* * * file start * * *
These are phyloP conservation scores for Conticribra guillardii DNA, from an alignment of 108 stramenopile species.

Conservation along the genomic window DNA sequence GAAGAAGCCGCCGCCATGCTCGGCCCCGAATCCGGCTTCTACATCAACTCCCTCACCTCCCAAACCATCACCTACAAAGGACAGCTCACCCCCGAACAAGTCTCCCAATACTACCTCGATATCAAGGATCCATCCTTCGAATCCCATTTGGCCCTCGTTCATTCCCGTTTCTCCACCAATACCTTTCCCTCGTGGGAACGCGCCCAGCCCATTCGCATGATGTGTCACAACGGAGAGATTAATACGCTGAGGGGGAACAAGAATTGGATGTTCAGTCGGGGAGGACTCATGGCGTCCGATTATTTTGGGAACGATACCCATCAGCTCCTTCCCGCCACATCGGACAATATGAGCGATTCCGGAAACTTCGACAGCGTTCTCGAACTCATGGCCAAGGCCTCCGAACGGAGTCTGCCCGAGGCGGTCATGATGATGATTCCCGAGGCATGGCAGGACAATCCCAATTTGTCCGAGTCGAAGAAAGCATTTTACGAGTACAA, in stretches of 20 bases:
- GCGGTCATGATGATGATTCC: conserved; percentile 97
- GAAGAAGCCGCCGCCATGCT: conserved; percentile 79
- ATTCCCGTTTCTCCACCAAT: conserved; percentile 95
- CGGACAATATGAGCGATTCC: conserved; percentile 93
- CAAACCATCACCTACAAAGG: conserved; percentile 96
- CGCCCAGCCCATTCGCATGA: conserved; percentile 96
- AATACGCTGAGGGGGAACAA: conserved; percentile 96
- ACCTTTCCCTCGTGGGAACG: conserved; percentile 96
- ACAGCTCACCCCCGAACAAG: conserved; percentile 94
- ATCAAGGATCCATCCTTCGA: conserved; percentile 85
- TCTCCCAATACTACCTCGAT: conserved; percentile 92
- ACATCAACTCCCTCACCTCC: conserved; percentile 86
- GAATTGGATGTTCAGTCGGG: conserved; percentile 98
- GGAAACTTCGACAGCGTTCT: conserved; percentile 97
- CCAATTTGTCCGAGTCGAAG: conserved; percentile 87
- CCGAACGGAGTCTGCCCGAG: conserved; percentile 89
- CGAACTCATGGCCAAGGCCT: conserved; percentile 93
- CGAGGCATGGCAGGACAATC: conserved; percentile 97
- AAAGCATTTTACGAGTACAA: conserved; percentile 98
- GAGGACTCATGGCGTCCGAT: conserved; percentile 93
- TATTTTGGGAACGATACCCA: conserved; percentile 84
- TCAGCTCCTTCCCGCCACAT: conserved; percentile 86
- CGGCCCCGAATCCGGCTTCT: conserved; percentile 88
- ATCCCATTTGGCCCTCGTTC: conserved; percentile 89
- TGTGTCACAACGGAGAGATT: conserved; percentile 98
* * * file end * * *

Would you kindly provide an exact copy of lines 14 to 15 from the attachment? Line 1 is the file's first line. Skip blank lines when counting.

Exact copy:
- ACATCAACTCCCTCACCTCC: conserved; percentile 86
- GAATTGGATGTTCAGTCGGG: conserved; percentile 98